Except that he didn't. Uncle Howard's kind exterior is only a front for the diabolical means he actually used to become wealthy. Now the working-class brothers need money, and their uncle has a big favor to ask. Some guilt-ridden consciences are in the offing.
Cassandra's Dream is, in some ways, typical Woody. The two brothers (foils to one another) spend most of the film arguing. There are role reversals and character collisions. One brother, McGregor's Ian, refuses to believe that crime never pays: He becomes so taken with greed that he'll do anything to own a Jaguar and marry the woman he has become completely obsessed with. Farrell's Terry, in contrast, suffers remorse.
Kate (Sally Hawkins) is an aspiring actress willing to do anything to succeed. She dates Ian because she thinks he is a successful businessman. When he sees men going in and out of Kate's apartment, Ian becomes repeatedly and violently angry. Kate may be using more than just charm to excel in her career.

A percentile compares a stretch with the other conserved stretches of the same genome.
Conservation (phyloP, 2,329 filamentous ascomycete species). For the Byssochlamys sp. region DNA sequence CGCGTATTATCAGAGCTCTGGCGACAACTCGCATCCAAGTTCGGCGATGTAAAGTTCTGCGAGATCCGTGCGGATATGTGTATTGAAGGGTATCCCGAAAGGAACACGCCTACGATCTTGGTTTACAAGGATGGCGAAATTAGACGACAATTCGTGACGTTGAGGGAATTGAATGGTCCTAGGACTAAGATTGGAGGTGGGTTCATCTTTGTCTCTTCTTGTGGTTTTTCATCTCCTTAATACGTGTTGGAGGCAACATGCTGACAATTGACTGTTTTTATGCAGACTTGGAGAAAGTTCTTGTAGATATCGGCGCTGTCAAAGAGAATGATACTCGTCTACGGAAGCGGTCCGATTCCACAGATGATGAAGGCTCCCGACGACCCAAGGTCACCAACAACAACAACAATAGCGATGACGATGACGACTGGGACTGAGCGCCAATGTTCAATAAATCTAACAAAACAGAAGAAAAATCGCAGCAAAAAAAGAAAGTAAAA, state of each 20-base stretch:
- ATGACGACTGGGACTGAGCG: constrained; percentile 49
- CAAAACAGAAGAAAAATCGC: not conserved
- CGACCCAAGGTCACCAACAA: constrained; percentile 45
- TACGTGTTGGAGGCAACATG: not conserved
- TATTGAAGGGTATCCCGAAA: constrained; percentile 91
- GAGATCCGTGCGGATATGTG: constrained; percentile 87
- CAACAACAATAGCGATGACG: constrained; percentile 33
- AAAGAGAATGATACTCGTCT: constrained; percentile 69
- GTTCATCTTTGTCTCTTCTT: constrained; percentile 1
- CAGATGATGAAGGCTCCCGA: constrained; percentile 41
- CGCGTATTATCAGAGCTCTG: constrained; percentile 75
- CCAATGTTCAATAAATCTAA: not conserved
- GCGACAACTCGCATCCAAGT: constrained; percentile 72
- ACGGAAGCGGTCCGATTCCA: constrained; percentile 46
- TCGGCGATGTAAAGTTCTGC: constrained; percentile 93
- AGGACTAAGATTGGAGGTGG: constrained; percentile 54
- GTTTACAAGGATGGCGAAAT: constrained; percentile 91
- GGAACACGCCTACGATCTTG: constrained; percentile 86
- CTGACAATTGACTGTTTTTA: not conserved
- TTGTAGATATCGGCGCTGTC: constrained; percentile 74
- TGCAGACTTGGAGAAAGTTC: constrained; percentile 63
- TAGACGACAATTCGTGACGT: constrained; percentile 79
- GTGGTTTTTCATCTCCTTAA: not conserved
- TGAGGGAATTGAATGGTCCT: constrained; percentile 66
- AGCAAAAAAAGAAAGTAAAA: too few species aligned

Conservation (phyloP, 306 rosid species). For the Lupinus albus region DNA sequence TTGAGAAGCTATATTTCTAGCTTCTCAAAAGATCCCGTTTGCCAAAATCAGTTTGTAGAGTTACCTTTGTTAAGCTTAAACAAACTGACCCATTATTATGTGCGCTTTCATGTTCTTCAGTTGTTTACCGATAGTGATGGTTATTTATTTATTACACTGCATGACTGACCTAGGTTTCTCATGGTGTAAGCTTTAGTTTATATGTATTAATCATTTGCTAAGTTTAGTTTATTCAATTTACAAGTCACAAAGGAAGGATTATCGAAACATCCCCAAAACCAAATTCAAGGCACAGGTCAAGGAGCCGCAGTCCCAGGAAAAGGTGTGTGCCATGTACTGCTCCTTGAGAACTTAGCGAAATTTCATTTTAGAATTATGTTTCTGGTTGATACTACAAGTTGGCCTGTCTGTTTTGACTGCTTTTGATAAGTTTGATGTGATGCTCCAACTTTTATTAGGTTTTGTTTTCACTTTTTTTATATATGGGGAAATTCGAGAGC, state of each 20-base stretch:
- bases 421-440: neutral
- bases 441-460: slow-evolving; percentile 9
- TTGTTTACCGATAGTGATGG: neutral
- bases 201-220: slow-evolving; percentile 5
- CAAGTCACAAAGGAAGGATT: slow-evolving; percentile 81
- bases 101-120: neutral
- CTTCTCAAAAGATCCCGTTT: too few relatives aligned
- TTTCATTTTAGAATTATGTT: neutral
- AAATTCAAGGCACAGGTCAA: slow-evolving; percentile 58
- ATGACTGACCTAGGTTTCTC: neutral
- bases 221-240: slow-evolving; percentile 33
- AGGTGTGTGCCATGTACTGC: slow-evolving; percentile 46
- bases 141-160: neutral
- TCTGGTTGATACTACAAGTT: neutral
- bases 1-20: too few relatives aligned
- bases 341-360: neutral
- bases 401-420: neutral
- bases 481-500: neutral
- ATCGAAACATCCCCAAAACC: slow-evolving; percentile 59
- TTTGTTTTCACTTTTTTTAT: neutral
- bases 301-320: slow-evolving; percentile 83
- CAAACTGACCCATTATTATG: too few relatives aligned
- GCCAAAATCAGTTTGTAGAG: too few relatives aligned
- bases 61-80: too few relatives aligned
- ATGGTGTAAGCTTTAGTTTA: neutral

Cassandra's Dream is the name of a boat they buy at the beginning of the film. The small ship is rundown and broken, yet Ian and Terry become thrilled when they become boat owners. But the ship just kicks off the eventual downfall of the dual protagonists. Soon the dream of financial freedom and success will become burdened with the deeds they have to do to get there.
Allen rushes through some plot points and Wilkinson appears uncomfortable in some scenes. In examining the destructiveness of greed, envy, and the tragic end that comes from delving into the dark side of human nature, this movie is much more tragic in mood than Allen's other recent films set in London, Scoop and Melinda and Melinda. Cassandra's Dream has none of Allen's usual comedic twitter. (Rated PG-13)